Jeremy Hunt has referred to the decision made by junior doctors to strike on February 10 “disappointing.”

The strike will go ahead after contract negotiations with the government broke down, the British Medical Association (BMA) announced yesterday (Monday).

In a letter addressed to BMA Council Chair Mark Porter, the health secretary said he was sorry to learn the strike action would go ahead, which will inevitably cause disruption for patients and procedures cancelled.

January 13: In pictures: Junior doctors across south west London and north Surrey join in nationwide strike​

January 19: Second junior doctors strike called off

Mr Hunt said: “The Government and NHS Employers made a significant offer on the extent of plain time and stood ready to discuss these matters and it is very disappointing that the BMA felt unable to negotiate.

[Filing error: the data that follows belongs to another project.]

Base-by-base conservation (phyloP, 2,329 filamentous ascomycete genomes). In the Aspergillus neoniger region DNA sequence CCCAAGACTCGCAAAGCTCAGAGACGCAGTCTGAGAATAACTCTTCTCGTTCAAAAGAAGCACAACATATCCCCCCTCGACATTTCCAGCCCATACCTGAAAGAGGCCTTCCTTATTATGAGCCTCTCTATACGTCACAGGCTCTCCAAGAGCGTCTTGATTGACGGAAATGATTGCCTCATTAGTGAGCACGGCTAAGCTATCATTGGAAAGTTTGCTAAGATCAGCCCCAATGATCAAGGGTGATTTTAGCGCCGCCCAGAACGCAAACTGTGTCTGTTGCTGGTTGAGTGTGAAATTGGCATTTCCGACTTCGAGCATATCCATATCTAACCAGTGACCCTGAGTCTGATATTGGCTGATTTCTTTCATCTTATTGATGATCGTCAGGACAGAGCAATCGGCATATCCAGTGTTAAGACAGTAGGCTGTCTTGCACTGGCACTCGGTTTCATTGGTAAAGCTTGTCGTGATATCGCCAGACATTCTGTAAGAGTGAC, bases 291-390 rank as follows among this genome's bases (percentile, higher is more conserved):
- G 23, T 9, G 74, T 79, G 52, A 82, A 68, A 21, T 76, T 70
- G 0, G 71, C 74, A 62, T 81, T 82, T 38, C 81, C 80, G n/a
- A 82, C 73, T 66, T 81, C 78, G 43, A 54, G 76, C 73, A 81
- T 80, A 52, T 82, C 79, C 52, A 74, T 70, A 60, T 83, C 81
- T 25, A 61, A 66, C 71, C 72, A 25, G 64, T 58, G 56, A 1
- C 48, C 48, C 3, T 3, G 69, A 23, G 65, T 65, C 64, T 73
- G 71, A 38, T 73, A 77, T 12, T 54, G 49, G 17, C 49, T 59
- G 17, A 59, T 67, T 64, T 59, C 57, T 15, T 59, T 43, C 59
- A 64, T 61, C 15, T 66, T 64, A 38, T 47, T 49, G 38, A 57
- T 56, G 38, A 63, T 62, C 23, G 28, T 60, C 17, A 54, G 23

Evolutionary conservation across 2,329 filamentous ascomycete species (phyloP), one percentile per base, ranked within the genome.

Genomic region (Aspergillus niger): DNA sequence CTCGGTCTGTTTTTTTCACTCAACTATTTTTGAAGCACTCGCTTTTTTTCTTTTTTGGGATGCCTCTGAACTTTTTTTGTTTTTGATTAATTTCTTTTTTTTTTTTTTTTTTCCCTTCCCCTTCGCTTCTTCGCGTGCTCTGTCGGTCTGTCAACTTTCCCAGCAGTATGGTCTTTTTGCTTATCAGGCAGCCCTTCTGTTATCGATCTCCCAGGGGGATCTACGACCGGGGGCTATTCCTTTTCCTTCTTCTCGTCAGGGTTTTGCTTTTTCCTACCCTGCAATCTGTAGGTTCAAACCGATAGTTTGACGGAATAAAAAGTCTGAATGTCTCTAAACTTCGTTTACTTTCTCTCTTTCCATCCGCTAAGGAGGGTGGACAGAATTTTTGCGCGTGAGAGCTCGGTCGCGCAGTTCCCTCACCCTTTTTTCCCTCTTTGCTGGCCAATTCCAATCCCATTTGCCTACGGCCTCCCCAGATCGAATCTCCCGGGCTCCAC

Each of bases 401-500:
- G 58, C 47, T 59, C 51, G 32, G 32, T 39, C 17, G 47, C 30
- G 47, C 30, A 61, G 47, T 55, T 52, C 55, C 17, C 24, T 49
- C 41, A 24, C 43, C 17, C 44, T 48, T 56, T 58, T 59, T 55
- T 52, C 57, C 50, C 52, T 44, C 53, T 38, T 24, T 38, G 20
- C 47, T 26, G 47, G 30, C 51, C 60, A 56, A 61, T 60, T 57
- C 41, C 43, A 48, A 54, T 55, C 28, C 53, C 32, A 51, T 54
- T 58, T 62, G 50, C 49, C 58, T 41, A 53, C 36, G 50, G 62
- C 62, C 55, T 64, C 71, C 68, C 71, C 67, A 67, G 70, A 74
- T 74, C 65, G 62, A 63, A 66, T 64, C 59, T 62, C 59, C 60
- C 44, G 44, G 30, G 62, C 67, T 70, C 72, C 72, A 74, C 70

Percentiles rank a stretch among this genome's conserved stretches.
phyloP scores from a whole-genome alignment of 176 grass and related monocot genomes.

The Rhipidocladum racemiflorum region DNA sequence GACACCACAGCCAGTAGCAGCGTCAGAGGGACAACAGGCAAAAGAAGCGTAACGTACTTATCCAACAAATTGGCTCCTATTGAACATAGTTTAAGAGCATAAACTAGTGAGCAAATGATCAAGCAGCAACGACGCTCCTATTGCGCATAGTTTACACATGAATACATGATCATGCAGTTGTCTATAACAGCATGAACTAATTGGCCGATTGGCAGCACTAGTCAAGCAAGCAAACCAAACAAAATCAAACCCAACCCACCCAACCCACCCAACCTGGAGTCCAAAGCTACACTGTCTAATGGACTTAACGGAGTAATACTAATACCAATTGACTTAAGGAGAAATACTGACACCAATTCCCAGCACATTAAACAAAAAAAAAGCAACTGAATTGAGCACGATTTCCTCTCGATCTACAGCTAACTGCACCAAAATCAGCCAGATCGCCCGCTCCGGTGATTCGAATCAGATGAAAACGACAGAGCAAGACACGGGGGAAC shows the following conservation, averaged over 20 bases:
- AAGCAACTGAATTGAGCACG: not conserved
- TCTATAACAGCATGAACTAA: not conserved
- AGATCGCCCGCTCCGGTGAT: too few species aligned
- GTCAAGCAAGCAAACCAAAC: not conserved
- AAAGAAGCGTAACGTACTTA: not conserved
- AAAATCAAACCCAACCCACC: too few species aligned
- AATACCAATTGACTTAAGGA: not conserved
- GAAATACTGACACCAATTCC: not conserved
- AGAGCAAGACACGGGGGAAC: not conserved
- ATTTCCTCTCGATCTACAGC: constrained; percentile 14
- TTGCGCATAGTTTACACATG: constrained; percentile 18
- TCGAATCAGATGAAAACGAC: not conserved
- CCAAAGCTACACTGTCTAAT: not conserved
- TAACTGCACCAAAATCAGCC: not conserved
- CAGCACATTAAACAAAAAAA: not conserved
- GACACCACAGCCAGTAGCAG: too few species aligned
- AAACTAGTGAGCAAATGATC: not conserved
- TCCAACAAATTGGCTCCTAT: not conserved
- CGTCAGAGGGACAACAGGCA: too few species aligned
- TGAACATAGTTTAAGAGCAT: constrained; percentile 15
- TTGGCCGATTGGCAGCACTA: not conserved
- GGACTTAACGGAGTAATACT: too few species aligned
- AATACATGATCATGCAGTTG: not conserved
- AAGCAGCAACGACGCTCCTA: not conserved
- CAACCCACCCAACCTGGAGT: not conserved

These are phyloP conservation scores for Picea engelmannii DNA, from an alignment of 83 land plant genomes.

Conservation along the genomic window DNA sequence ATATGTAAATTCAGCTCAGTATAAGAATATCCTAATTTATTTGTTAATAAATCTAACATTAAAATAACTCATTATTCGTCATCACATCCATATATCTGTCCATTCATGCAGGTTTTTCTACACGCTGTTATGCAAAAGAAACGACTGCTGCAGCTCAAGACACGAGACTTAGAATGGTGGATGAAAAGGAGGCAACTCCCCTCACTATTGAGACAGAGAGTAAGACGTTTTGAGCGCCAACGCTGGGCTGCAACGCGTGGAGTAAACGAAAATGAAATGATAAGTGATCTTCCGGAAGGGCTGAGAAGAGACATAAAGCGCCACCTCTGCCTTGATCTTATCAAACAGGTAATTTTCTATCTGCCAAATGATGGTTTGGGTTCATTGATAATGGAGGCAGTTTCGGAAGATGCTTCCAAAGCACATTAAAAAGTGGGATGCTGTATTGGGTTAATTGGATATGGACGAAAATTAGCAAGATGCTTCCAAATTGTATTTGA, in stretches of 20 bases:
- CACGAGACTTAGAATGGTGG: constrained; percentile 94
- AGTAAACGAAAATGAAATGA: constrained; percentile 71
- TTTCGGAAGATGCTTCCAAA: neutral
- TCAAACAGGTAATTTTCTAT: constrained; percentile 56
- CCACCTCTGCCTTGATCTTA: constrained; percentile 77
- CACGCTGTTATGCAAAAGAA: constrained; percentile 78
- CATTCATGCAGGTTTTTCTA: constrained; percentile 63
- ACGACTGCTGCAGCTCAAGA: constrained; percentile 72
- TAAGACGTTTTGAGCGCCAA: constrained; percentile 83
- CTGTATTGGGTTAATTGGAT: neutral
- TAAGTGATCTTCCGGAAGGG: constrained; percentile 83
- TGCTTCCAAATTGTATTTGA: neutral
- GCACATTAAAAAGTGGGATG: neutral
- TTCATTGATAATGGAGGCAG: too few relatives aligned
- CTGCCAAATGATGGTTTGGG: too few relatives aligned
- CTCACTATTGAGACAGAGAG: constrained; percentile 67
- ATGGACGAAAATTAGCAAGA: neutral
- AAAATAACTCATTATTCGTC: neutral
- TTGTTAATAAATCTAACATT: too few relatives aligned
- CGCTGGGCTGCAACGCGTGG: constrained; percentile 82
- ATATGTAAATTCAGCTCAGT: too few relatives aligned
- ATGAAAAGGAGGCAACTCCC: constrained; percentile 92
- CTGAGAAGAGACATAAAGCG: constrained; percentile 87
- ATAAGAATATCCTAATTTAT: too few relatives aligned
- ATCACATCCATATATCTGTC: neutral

“As you know, our clear objective – and one which doctors share – is to improve the standard of care for patients at weekends.”

Mr Hunt added that he hoped a new contract would be delivered as soon as possible, for the benefit of the health service.

A BMA spokesman said rather than a full walkout, the action will mirror that of January 12.

He said: “Junior doctors in England will be offering emergency care only for 24 hours from 8am on Wednesday 10 February to 8am Thursday 11 February."

A second strike due to take place at the end of January was called off by the BMA to re-enter negotiations.

The BMA has criticised the new contracts on offer from the Department of Health as "unsafe".

At the time the second strike was withdrawn, a Department of Health spokesman said: "In the end, the government and junior doctors want to do the same thing by improving patient care at weekends – and we look forward to further constructive discussions."